In the reservation, he feels isolation because he is highly intelligent and is above many of his peers. Since he is highly intelligent he decides that he wants to make a better life for himself and leave the reservation. He decides to go to Reardan where his isolation continues. He is now the only Indian in an all-white school. People start to question him and even though it is obvious he is not like them he isolates parts of his life to what is on the reservation and what is not.
Nobody should like losing. Competition teaches that losing is not okay. They also teach that one can grow and learn from losses and that losing is a part of life. They should teach that one should strive to win, and thus they should want to win more than lose in life. In The Absolutely True Diary of a Part-Time Indian by Sherman Alexie, Arnold the main character is being interviewed by a sports reporter before the big game against Arnold's old school on the Spokane Indian reservation, Arnold is asked if he has anything to prove in this game, and he responds, "I have to prove that I am stronger than everybody else.
Right as he meets his new parents his mother wants to start teaching him better English and they speak of improving his education (Richter, 34). Also, his family took away his Indian clothes and gave him the clothes worn in the white community (Richter,35-36). Over his entire stay with the whites True Son learns to see how the white people think. He shows this when Half Arrow recalls the “happy stories” Little Crane told the whites (Richter, 78-79). True Son understood that the stories would offend the whites when he used to think that the stories were funny and the whites would think that they were funny too.
Alone in the world, Junior is a young Native American, fighting against the rising tides against him to be hopeful. The novel, The Absolutely True Diary of a Part-Time Indian, written by Sherman Alexie, is about the growth of a teenage Native American, Junior, as he strives to be more than what is given to him. Junior is trying to find himself amidst the dying world of his forefathers and is stripped of his culture. He is also initially hesitant of success for it may cost him the only thing he has left, which is his community. In the passage, “If You Stay On The Rez…” is an extremely important passage since it not only kick starts Junior’s desire to leave and have a chance verse the pitiful life he would continue on the reservation but also draws into the light, the feeling of ‘should I stay or should I go.’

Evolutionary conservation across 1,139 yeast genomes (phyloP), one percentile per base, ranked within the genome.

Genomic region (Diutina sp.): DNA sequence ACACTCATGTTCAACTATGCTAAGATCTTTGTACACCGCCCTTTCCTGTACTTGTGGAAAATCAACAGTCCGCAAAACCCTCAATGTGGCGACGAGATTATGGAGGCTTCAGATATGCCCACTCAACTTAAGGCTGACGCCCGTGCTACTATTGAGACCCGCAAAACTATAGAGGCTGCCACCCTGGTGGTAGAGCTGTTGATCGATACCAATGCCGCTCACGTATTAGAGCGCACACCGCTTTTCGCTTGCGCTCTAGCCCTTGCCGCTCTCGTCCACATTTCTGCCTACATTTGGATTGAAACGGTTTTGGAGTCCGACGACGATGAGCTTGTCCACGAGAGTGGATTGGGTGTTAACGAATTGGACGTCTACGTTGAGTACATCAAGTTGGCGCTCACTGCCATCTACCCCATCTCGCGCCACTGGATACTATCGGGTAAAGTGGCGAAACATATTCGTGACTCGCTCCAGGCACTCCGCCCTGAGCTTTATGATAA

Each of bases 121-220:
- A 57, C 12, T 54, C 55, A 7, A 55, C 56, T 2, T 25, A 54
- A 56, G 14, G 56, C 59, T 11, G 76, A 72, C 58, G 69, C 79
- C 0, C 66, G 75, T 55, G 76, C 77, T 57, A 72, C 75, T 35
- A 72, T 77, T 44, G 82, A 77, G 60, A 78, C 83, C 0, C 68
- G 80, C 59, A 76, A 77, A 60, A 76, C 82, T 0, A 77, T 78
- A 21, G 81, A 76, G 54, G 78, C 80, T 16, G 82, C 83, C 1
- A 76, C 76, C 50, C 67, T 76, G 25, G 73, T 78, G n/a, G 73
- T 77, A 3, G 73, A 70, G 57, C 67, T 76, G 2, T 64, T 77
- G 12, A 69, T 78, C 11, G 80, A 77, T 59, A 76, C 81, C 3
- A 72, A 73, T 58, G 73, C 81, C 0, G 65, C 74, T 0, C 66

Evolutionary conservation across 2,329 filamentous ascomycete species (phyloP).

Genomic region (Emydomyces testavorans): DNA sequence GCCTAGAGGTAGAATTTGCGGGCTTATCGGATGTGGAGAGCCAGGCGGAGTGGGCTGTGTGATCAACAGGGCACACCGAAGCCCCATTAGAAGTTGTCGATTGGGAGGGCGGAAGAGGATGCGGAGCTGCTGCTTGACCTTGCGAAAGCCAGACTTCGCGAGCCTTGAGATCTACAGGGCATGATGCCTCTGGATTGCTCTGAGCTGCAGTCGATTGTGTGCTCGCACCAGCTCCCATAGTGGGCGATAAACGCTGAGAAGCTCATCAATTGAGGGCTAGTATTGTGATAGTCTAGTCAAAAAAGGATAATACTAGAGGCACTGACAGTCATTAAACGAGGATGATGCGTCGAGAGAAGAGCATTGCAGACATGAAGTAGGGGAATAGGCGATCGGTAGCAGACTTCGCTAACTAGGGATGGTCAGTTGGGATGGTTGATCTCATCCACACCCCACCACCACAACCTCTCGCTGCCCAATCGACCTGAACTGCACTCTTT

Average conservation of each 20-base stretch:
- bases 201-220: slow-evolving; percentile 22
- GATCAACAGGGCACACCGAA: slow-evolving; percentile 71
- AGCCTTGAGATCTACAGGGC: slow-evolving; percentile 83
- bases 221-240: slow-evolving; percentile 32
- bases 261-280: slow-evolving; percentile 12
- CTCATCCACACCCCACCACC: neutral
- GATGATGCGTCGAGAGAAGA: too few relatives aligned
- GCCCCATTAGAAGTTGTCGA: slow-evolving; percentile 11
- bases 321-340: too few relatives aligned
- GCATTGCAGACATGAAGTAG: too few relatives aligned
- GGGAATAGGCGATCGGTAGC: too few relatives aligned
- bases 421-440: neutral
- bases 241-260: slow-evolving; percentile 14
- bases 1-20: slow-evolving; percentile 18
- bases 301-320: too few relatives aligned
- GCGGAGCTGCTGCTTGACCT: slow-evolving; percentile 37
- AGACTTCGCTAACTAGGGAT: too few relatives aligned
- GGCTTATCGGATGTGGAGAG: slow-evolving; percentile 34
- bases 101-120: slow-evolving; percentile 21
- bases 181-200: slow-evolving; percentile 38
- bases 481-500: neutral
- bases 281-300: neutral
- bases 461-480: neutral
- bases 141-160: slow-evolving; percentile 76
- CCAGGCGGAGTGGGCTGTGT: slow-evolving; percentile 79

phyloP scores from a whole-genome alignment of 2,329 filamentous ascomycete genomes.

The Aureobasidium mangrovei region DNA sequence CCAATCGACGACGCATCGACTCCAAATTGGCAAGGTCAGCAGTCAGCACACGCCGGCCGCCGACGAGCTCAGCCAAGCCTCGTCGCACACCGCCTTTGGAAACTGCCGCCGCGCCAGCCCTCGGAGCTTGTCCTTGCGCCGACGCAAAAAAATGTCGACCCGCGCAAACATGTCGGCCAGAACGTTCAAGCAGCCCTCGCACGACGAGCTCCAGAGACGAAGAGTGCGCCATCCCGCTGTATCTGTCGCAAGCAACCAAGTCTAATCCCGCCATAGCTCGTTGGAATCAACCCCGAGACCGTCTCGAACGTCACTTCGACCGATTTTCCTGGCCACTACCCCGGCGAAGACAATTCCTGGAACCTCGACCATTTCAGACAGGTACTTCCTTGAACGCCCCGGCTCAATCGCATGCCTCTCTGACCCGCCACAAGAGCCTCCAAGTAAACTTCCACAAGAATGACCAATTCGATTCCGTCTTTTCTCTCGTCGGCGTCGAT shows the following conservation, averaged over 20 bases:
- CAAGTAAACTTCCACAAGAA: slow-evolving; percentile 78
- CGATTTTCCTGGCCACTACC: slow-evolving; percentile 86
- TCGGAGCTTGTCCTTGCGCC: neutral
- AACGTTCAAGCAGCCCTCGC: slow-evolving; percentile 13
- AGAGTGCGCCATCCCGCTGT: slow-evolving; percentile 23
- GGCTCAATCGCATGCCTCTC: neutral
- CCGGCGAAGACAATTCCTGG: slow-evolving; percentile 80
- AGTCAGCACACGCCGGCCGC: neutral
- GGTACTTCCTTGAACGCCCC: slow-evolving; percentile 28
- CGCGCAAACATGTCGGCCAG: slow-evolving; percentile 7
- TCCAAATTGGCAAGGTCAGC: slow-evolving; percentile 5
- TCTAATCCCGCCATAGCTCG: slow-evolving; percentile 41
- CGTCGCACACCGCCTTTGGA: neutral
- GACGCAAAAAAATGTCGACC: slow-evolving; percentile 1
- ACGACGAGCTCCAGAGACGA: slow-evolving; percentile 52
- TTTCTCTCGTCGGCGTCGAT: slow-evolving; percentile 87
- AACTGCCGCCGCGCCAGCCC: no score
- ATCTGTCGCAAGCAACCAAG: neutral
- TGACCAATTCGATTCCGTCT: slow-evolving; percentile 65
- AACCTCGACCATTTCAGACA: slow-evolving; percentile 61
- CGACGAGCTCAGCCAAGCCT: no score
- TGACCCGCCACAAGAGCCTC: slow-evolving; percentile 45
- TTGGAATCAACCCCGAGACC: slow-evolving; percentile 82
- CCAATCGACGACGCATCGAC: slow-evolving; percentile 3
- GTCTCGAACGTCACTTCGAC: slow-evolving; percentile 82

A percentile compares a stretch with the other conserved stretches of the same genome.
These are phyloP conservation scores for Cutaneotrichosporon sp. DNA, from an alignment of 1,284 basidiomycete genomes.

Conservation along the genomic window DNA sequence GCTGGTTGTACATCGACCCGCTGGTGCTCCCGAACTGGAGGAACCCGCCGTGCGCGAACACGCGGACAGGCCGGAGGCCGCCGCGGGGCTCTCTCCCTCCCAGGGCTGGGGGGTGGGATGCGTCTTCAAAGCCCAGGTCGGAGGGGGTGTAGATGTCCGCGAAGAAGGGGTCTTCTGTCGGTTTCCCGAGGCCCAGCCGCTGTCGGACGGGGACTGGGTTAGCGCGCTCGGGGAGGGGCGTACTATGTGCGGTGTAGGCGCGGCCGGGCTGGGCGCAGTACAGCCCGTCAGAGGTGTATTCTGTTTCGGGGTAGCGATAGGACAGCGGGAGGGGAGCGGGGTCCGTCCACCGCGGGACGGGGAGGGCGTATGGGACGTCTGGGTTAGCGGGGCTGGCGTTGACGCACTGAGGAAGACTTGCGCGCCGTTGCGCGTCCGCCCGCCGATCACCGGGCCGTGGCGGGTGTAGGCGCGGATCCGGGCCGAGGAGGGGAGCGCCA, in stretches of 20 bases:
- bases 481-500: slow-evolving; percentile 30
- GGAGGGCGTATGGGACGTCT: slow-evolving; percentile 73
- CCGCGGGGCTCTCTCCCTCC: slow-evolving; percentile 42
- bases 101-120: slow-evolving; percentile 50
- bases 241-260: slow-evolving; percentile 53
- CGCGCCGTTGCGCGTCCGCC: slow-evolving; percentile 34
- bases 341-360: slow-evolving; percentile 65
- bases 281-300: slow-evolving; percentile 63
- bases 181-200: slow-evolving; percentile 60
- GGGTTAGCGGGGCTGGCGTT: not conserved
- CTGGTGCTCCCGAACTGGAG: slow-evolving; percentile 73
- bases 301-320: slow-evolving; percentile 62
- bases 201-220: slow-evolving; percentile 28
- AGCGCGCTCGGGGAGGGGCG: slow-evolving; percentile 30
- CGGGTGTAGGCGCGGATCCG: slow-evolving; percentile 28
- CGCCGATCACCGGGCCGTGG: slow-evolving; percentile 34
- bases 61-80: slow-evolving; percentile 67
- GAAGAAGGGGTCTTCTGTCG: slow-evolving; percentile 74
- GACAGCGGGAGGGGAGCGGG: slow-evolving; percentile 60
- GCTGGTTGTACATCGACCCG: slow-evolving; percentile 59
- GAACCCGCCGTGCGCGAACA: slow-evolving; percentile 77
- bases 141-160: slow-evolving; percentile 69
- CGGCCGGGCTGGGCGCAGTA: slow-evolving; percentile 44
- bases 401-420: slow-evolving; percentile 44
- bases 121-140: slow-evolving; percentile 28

He tries to teach the trait of not judging people by their social class to Scout and Jem, his young children.. This is shown when Scout is told not to criticize the cunningham boy for not eating the way she does. It can also be seen in atticus volunteering to defend people outside of his social class even if they may have trouble paying him. He accepts payment from the cunninghams in the form of hickory nuts. He defends Tom Robinson despite the fact that he knows that the odds of him winning the case are extremely slim because he is trying to defend a black man against a white woman.